The one knock against the type was its high wing loading that often made it difficult for fully loaded planes to get airborne from a hot, humid, tropical airfield.  This led to the PV-2 Harpoon which was mostly similar except for a larger wing; of course this fixed the complaint but made the plane slower.



Apart from Britain and the US; Canada, Australia, New Zealand and South Africa were major users.

The new Ventura’s intended role with the navy was long range patrol and harassment missions to all the minor trouble spots in the Pacific.  Not quite as long range as the Catalina, but much faster, more maneuverable, with heavier firepower and bomb load.  Patrol pilots who found themselves assigned to Ventura squadrons developed an almost fighter pilot mentality and conducted patrols VERY aggressively.  Of course that may also be because many of them were assigned to Marine squadrons! In early 1943 when the type entered service, the quality of Japanese pilots was slipping badly and Ventura pilots were happy to exploit this.  Many scored kills, even over fighters.  Missions were mostly flown in singles or pairs.  The first squadrons were based in the Aleutians but they were quickly assigned to many scattered islands. Especially those with by-passed Japanese bases nearby.  They were also used for taking a closer look at things spotted by other types (PBY, PBM, PB4Y); it was on one such mission at the tail end of the war when a Ventura crew first spotted survivors of Indianapolis before anyone officially knew the ship was missing.img_0215
As the Navy’s first type in broad production to carry radar it was used in number of unexpected roles too.  Venturas were called on as leaders for AAF bomber squadrons, especially when weather was poor.  The Marines also used the type as a night fighter in the Solomons for several months.  It was an improvement, faster than, the P-70 Havoc.  But still mostly inadequate for that job.

The aircraft shown here was flown by VP-133 and based out of Tinian in the last year of the war.  The whole squadron carried the octopus tentacles around the turret.  They raided by-passed bases including Truk.  Summer of 1945 a detachment was sent to Iwo Jima to attack picket boats and radar installations along the coast of Japan to help clear the way for B-29 attacks.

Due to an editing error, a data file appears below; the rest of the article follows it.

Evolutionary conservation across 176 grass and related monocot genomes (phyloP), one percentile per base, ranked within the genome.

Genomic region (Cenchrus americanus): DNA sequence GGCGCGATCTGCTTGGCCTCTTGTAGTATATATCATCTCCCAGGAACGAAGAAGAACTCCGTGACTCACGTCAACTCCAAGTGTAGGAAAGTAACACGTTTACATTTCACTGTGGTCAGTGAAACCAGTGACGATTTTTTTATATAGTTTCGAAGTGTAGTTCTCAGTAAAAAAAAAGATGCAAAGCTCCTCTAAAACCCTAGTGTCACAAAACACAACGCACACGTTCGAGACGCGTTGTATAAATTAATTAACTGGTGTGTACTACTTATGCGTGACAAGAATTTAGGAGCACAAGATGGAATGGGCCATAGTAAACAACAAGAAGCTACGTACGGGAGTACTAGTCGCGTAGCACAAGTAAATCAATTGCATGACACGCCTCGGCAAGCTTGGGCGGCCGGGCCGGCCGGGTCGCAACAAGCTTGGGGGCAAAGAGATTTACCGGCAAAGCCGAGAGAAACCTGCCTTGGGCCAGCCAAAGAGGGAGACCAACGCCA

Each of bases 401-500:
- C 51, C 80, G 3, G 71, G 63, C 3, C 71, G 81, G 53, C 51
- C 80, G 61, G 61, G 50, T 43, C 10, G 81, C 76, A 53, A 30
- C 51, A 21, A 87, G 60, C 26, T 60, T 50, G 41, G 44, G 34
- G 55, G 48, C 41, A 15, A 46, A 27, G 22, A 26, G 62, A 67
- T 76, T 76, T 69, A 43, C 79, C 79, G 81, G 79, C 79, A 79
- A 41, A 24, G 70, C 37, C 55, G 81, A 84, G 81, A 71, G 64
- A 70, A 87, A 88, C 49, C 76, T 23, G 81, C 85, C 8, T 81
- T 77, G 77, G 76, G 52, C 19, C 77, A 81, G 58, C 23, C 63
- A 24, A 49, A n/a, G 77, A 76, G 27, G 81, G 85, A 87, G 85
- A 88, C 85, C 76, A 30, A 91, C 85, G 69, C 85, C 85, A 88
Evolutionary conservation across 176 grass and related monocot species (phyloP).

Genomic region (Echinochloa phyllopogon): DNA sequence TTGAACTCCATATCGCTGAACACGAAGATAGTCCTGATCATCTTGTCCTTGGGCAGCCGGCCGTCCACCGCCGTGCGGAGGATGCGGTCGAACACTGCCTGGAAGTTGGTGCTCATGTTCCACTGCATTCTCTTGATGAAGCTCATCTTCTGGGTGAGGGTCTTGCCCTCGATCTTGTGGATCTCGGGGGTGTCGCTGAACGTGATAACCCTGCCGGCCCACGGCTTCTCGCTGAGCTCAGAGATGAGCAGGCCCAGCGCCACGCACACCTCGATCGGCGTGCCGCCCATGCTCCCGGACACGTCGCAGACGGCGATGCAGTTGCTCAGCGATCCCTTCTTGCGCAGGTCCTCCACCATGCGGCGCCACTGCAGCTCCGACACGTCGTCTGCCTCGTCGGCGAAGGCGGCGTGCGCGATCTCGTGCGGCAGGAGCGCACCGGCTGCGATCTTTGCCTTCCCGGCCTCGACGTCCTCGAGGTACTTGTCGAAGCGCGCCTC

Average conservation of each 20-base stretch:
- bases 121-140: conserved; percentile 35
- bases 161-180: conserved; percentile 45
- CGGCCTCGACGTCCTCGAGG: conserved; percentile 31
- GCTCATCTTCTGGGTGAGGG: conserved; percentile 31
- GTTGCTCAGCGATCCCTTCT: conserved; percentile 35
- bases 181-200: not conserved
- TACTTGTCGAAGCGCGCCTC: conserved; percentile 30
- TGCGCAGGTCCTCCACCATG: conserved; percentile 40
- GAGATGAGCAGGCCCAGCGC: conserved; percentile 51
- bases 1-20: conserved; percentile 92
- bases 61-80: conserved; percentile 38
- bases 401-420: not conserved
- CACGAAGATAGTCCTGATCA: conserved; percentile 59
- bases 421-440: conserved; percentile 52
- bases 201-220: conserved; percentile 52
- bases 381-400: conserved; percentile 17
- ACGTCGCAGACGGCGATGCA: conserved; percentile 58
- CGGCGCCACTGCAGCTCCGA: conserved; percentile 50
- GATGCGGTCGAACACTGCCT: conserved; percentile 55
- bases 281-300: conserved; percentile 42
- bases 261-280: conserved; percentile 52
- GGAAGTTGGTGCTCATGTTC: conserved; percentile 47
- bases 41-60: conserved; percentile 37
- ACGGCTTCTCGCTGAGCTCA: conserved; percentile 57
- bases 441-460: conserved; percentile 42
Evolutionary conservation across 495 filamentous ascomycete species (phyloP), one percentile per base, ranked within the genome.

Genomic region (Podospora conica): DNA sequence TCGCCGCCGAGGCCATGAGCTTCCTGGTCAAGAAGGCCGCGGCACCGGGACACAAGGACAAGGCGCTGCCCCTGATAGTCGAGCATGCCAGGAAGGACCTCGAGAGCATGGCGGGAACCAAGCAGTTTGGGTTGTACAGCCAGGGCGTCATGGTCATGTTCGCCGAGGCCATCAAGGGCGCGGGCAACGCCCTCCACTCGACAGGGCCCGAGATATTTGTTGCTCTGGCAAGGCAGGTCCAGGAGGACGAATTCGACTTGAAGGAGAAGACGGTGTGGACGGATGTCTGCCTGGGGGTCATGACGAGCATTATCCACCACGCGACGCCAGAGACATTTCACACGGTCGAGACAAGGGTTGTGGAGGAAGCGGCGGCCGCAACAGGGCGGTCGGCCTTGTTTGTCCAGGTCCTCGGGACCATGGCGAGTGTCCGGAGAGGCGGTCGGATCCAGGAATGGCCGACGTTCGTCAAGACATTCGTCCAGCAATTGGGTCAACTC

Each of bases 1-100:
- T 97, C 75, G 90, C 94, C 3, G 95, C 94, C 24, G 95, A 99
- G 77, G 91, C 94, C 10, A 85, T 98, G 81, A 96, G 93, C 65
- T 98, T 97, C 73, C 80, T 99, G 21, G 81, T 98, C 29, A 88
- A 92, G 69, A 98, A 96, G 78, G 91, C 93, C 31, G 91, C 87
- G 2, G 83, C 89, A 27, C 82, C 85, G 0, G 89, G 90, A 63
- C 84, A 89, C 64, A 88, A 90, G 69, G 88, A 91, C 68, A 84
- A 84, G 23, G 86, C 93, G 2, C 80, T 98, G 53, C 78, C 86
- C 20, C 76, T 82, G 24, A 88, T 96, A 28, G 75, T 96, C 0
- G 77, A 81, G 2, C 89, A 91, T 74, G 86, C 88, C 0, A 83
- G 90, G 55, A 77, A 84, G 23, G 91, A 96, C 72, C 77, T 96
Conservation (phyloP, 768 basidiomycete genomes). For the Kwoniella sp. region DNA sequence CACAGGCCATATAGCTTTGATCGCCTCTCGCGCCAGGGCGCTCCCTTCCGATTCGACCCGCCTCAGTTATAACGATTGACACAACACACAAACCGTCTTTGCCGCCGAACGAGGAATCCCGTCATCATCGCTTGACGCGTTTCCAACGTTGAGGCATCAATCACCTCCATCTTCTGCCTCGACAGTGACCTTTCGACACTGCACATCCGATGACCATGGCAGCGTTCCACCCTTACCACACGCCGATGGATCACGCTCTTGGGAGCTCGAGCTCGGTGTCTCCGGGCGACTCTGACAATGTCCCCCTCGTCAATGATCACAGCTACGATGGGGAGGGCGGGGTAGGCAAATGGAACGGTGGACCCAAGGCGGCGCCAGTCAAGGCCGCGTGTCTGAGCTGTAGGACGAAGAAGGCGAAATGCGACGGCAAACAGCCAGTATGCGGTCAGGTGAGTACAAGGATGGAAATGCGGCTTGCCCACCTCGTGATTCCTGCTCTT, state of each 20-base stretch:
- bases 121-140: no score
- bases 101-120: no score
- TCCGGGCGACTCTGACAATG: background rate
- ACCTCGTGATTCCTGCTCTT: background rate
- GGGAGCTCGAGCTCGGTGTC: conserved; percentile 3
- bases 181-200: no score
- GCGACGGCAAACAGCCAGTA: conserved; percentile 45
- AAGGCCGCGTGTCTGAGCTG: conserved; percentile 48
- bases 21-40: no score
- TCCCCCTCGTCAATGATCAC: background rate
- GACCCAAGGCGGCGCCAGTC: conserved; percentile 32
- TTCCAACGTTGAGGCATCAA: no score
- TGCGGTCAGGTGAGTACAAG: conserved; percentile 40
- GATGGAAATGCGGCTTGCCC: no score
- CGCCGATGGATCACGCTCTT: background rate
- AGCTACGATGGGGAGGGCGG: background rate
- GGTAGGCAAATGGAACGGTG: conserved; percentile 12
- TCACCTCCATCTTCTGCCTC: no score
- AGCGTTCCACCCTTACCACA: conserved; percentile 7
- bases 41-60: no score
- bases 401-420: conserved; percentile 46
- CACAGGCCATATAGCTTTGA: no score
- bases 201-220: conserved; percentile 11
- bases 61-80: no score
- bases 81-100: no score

This is the Revell kit.  Anyone familiar with the large Monogram kits from the 1970s will find plenty familiar here.  I believe this was the last such kit made (after Revell bought the brand out).  Dating to early this century it is more modern in terms of good detail and fit with engraved panel lines.  Its a surprisingly minor type to get the big brand treatment, but I for one am completely pleased we got this before the end of that era.


Aircraft photos from American Warplanes of World War II by David Donald

About atcDave

I'm 5o-something years old and live in Ypsilanti, Michigan. I'm happily married to Jodie. I was an air traffic controller for 33 years and recently retired; grew up in the Chicago area, and am still a fanatic for pizza and the Chicago Bears. My main interest is military history, and my related hobbies include scale model building and strategy games.
This entry was posted in Patrol, USA and tagged , , . Bookmark the permalink.

23 Responses to Lockheed PV-1 Ventura

  1. jfwknifton says:

    Thanks for that fascinating account. I knew that the RAF were not very impressed with the aircraft as a day bomber but I didn’t know how many other useful jobs it performed in the Pacific,
    (I bet that gunner had a name for his octopus)

  2. Ernie Davis says:

    Interesting look at one of the lesser known models of WWII.